Heterogeneity The Hallmark of Ageing

Ageing is characterized by random accumulation of unrepaired cellular and molecular damage. The mechanisms involved are inherently stochastic, i.e., driven by chance (Kirkwood 2005). In fact, several studies have demonstrated stochastic heterogeneity as an important feature of the ageing process:

Examining the effect of ageing on cell integrity in different tissues of Caenorhabditis elegans by electron microscopy (Herndon et al. 2002), it was found that stochastic factors are clearly involved in the ageing process and that different cell types deteriorate at different rates. Apart from heterogeneity on a tissue and cellular level, the wide interindividual variation in life span of C.elegans nematodes, even in isogenic populations under very homogeneous environmental conditions, indicates the intrinsic randomness of the ageing process (Kirkwood and Finch 2002). This heterogeneity in life span variation of isogenic C. elegans populations has been attributed to chance variation in expression of gene hsp-16.2 (Rea et al. 2005).

Thomas von Zglinicki

Henry Wellcome Laboratory for Biogerontology Research, Institute for Ageing and Health, Center for Integrated Systems Biology of Ageing and Nutrition, University of Newcastle upon Tyne, NE4 6BE, United Kingdom. e-mail: T. [email protected]

K.L. Rudolph (ed.), Telomeres and Telomerase in Ageing, Disease, and Cancer. © 2008 Springer-Verlag Berlin Heidelberg

It has been shown by dissociating single cardiomyocytes from fresh heart samples of both young and old mice that gene expression heterogeneity increased significantly with age (Bahar et al. 2006). In an attempt to attribute a cause to this cell-to-cell variation, the authors tested the involvement of oxidative stress in the process by exposing mouse embryonic fibroblasts to hydrogen peroxide. They found that gene expression variation increased after hydrogen peroxide treatment.

The free radical theory of ageing provided a first approach toward mechanistic insight into the concept of random damage in ageing. Harman's work (Harman 1956) suggested that the random nature of free radical damage could explain the marked heterogeneity in the decline of cells, tissues, and individuals in ageing. Although a large amount of data has been gathered in general support of this idea, the majority of it is still merely correlative and fails to rigidly establish causal connections. So far, mice studies have proven to be inconclusive. For instance, mice carrying a heterozygous deletion of the mitochondrial superoxide dismutase, an enzyme able to convert superoxide anion to water and hydrogen peroxide, showed indications of increased oxidative stress and high cancer incidence but not accelerated ageing (Van Remmen et al. 2003). However, targeting catalase to mitochondria increased the life span of transgenic mice (Schriner et al. 2005) and overexpression of human thioredoxin (TRX) in mice led to increased resistance to oxidative stress and extended median and maximum life spans (Mitsui et al. 2002).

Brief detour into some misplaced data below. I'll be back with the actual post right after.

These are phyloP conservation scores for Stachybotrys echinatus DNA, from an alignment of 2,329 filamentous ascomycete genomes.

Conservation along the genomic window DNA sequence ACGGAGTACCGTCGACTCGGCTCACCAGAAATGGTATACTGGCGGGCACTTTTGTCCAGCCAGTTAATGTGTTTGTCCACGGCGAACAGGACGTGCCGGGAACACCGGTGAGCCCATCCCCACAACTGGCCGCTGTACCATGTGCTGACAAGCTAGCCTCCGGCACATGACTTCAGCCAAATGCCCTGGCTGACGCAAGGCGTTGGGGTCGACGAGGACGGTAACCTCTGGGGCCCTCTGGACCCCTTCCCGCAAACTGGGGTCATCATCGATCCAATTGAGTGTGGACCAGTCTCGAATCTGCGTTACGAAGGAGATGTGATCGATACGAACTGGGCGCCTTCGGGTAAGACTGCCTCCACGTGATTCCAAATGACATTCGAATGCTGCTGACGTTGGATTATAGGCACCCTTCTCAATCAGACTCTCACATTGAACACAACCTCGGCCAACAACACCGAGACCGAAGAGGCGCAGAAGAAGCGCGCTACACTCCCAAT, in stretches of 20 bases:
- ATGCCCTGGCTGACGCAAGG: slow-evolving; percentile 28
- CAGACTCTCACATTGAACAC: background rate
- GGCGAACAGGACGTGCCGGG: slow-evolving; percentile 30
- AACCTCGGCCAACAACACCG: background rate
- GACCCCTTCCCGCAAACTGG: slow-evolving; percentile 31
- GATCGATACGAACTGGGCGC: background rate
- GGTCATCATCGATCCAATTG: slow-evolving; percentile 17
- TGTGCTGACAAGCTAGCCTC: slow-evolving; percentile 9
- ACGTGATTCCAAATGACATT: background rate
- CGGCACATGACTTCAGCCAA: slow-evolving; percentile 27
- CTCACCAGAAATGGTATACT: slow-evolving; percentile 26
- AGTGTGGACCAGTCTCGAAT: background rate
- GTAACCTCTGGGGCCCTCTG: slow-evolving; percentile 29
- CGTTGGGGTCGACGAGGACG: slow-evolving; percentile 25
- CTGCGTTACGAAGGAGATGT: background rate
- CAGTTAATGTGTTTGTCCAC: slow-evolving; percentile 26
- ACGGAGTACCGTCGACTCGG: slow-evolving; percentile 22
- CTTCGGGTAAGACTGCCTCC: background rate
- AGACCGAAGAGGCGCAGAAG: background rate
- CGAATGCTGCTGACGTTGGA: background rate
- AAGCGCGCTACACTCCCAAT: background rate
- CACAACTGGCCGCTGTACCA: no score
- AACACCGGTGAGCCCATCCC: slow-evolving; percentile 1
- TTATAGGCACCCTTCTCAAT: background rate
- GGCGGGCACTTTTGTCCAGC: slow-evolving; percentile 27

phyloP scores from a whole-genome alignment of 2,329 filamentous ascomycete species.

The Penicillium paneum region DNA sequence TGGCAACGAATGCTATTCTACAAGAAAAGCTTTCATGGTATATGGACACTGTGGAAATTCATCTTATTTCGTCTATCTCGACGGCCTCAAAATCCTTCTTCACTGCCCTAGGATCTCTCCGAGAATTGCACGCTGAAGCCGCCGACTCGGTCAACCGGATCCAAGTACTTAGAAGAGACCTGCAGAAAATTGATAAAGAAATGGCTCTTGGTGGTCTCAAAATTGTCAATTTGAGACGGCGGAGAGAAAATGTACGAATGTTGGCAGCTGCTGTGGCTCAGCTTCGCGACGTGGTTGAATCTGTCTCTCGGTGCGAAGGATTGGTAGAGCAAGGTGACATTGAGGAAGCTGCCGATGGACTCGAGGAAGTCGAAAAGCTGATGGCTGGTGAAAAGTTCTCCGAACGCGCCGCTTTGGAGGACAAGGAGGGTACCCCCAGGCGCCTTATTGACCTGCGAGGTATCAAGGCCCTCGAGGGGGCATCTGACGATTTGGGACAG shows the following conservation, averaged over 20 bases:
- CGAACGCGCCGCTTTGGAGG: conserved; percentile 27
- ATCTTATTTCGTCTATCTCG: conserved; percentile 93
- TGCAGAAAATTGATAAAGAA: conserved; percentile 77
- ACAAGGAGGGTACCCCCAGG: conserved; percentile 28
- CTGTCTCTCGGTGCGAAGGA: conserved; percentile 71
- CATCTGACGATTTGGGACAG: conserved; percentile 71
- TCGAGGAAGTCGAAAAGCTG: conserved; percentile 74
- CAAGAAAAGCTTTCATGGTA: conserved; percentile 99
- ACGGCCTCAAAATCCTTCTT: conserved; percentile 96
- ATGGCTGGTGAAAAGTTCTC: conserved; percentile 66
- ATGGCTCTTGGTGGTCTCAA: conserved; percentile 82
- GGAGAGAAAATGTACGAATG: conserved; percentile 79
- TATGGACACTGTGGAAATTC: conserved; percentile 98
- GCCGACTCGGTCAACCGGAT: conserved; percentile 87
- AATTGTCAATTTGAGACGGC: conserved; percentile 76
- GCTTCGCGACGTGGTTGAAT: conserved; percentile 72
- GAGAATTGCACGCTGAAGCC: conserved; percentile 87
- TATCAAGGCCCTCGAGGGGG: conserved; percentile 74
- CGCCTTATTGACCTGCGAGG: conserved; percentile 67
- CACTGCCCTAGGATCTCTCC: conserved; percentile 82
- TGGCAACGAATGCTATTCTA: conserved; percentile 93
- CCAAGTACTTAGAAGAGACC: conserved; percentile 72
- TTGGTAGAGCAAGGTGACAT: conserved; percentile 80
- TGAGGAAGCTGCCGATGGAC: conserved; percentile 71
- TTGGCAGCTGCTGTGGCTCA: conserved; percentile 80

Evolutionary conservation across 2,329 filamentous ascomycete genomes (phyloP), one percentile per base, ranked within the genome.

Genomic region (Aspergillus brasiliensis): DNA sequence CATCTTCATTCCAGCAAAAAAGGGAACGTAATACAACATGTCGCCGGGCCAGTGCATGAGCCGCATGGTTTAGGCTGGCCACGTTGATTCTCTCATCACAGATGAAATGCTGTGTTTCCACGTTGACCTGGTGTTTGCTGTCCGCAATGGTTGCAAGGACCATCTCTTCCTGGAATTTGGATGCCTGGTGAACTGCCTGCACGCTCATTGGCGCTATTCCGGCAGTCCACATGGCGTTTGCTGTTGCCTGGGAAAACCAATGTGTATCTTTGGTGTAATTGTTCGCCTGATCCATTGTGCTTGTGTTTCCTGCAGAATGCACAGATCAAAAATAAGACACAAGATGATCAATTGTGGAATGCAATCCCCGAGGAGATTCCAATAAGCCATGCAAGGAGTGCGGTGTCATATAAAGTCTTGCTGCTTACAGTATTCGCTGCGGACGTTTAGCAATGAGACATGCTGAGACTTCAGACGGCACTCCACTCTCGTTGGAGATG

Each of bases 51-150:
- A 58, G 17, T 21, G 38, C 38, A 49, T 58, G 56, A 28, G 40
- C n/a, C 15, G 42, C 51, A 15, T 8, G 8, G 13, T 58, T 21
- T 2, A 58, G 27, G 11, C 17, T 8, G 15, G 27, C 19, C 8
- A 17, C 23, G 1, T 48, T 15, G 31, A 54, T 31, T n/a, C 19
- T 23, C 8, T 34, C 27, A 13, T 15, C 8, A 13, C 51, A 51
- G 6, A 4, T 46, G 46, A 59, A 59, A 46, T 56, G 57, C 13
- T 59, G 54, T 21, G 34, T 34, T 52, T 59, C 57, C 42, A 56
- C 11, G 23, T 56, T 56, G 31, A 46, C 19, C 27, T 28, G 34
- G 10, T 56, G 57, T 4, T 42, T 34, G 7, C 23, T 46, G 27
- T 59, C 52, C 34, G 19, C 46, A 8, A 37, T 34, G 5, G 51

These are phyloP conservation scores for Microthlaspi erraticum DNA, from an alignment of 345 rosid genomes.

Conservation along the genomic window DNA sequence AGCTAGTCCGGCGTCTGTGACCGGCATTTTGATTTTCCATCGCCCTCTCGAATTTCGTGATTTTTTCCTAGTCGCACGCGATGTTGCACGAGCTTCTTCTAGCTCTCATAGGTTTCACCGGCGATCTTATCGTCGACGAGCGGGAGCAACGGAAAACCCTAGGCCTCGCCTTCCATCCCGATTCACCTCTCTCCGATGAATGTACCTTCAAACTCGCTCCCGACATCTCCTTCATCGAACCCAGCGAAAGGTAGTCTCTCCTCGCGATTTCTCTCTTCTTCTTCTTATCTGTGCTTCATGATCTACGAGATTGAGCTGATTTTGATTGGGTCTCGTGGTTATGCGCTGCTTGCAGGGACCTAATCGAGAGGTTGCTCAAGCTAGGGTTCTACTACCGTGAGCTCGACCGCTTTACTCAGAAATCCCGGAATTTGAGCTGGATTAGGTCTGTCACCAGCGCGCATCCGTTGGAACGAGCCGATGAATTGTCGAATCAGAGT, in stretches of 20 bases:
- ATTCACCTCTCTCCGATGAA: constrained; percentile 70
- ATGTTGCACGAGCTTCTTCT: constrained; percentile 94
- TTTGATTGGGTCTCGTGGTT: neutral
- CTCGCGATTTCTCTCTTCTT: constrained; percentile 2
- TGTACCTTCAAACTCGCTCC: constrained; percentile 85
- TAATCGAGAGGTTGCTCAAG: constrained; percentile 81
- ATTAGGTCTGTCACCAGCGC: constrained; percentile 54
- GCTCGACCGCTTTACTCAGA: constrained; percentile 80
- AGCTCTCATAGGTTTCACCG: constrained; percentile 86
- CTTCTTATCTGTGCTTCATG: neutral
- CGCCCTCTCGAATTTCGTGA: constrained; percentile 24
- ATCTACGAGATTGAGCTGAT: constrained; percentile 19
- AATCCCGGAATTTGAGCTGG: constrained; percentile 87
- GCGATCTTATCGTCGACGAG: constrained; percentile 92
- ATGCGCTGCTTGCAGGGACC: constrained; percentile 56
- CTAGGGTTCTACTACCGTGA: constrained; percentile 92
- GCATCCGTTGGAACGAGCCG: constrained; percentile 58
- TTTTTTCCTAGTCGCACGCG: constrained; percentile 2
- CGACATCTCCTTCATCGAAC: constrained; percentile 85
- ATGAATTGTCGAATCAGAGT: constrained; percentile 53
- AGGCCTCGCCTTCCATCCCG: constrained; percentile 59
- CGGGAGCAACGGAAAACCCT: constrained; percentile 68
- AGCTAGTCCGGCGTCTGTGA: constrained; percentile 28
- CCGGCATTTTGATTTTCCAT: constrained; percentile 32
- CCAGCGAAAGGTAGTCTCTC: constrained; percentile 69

In the model of replicative senescence, i.e., the irreversible loss of division potential of somatic cells after a more or less constant number of cell divisions, the role of oxidative stress is under intense debate. Recently, reports have suggested that oxidative stress might have a role as a tumor suppressor mechanism (Ramsey and Sharpless 2006), and it has been established that oxidative stress has a significant impact on telomere shortening (von Zglinicki 2002). In the remainder of this chapter we will review the role of oxidative stress in replicative senescence, its influence on telomeres, and its contribution to cell-to-cell heterogeneity.

How to Stay Young

How to Stay Young

For centuries, ever since the legendary Ponce de Leon went searching for the elusive Fountain of Youth, people have been looking for ways to slow down the aging process. Medical science has made great strides in keeping people alive longer by preventing and curing disease, and helping people to live healthier lives. Average life expectancy keeps increasing, and most of us can look forward to the chance to live much longer lives than our ancestors.

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